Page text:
Tim James: Solitary drinking in antisocial times

By , 20 March 2020

It seems it is allowed. I don’t know if there are readers of this website for whom “social distancing” – or even normal life – means dining alone, but if there are, you are also permitted to drink (a little bit of wine) alone. I hear of this concession to extraordinary times from no less a luminary than the New York Times wine columnist, Eric Asimov (a most estimable critic, though I spent some time with him once, in a small group visiting Jerez and sherry country, and found him rather aloof).

Although Eric takes to heart the pleasant idea that “wine is for sharing” and seemingly agrees with any social stigma attached to doing otherwise, he doesn’t quite forbid a bit of solitary drinking even when there’s not a virus raging around. While it “may not be ideal”, occasionally it has been forced upon even him, by unusual circumstances. Furthermore, he’s clearly a man of moderation when it comes to his prandial drinking. He knows that the gods created the standard bottle and the drinking standard at the same time, and to serve each other:  “The standard 750-millilitre bottle reinforces the idea that drinking is not a solo activity”, because, he says firmly, “It is designed for two people or more to finish in the course of a meal.” Just when some of us thought that that was what the magnum was there for.

Anyone who has read my more confessional pieces will understand why I was somewhat shocked when, browsing a list of recent wine-related material, I saw a link to the Asimov article headed: “It’s No Crime to Drink Wine by Yourself”. It hadn’t occurred to me that it was, in fact, any sort of crime, or that only a stay-at-home time of postponed parties and closed restaurants might,at last, allow for a relaxation of the rules. No doubt I’ve just been wilfully and self-servingly ignorant.

Yet Asimov should be aware that the number of single-person households is inexorably rising, even where the American dream, including marriage and family, might prefer it otherwise. In his home state, a reliable source suggests, the percentage of them was nearly 30% in 2018, when there were “an estimated 34.05 million single-person households in the U.S.”. In Stockholm, apparently, the figure is around 60%. (Incidentally, self-reported loneliness seems to have not increased as an accompaniment to the rise in living alone.) All those people not allowed to have a drink with their dinner unless they go out or have a friend round!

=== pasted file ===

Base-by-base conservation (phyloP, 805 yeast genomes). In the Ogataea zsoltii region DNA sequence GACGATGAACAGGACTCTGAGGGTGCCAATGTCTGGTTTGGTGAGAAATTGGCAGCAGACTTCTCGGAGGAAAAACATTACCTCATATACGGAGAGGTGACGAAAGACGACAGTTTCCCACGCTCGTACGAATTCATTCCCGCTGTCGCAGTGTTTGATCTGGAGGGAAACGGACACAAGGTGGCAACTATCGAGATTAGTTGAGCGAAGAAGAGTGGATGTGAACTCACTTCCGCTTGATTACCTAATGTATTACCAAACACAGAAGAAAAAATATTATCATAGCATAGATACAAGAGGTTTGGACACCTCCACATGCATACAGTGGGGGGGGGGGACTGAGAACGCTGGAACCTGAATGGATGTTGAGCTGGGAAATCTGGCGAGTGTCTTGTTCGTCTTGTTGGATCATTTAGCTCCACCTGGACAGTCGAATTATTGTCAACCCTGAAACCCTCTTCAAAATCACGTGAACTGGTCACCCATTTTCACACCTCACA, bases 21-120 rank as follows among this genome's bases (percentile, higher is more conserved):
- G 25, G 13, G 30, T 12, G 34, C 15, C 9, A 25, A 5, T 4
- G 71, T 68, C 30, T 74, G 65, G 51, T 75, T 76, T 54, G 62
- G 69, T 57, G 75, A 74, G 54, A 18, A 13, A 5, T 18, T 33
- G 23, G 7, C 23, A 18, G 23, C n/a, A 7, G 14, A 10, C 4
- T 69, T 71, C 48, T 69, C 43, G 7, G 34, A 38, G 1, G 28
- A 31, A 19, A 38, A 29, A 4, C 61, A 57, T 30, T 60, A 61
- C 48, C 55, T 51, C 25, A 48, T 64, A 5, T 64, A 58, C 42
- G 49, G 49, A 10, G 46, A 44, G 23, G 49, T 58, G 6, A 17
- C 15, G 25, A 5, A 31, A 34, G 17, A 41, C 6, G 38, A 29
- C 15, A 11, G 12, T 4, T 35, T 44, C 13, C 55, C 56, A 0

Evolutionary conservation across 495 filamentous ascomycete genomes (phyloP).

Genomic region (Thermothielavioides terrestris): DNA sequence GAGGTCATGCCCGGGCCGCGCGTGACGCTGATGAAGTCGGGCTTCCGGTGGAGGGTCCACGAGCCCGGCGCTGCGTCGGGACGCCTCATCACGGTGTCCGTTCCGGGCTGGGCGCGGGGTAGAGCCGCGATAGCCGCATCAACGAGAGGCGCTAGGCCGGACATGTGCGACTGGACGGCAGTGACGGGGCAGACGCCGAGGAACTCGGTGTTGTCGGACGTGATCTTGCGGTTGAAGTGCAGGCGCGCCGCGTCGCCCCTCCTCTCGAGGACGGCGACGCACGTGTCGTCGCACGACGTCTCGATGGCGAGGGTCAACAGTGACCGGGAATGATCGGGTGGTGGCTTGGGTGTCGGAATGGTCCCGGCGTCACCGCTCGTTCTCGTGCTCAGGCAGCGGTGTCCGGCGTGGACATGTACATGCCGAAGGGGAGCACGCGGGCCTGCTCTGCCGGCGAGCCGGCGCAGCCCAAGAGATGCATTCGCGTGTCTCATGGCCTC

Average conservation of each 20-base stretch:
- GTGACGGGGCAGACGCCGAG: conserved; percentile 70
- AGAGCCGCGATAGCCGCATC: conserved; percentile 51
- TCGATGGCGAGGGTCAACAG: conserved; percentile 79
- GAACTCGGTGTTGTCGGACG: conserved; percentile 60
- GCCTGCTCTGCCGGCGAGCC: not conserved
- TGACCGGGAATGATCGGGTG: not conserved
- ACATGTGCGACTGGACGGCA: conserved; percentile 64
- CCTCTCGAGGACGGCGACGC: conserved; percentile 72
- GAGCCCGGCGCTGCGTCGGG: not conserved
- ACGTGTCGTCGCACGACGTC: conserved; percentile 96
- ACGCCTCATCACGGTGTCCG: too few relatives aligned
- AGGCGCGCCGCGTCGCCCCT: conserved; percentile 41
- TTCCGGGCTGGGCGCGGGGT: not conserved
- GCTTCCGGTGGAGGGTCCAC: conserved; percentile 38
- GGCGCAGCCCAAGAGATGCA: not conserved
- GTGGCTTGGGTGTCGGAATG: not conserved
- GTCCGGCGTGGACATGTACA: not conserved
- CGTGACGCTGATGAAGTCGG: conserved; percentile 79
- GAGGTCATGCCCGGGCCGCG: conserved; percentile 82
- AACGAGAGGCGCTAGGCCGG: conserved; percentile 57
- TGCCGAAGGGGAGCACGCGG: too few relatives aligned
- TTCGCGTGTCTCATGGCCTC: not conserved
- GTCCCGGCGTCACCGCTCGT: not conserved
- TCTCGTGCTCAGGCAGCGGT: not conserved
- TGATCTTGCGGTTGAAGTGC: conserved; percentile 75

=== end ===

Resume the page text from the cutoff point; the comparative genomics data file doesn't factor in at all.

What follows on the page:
If Asimov were aware of these figures, and endeavoured to understand their implication for the number of people who want some wine with their presumably more-often-than-not solitary dinner (only half-a-bottle, of course), he would realise how insulting his rather silly article is in reinforcing the social stigma that he reports.  Please let it be noted, by the way, that I am fully aware of the social problem of unhealthy alcohol consumption, and that heavy solitary consumption might be implicated, perhaps as least as much as is heavy communal consumption.

As a person who cheerfully drinks both alone and otherwise (the major distinction being that I’m more likely to open my better and best bottles when in appropriate company), I’m bound to dislike Asimov’s prejudices. But if there are other, more guilt-racked, solitary imbibers out there, those who have also internalised such prejudices, I’m happy to pass on the good news that it’s ok for now, while Covid-19 wreaks havoc on our social existence, to have some gingerly sips all by yourself.

Incidentally, as I write this, there’s a little flurry of emails amongst the tasting group I belong to, agreeing that we should give up our monthly get-togethers for now. Four of the eleven of us normally live alone.

“Planning your next wine tour made easy”.

I must say I preferred, in the flurry of winelovers’ responses to the exigencies of “social distancing”, a little picture someone sent me today (I don’t know the ultimate source, so I apologise for the lack of proper acknowledgement). It’s entitled “Planning your next wine tour made easy”. Instead of a map of some hospitable wine-route with each tasting location marked by a full wineglass, it shows the plan of a small house, with that signalling wineglass in each of them. Even if one imagines the little house to be home to a few consenting adults to share the glasses, it’s not the sort of idea to appeal to a puritan. As a response to the social constrictions we’re all to endure, it’s rather more fun, however, than Eric Asimov’s grudging, presumably ad hoc and temporary, tolerance of solo-sipping.

  • Tim James is one of South Africa’s leading wine commentators, contributing to various local and international wine publications. He is a taster (and associate editor) for Platter’s. His book Wines of South Africa – Tradition and Revolution appeared in 2013

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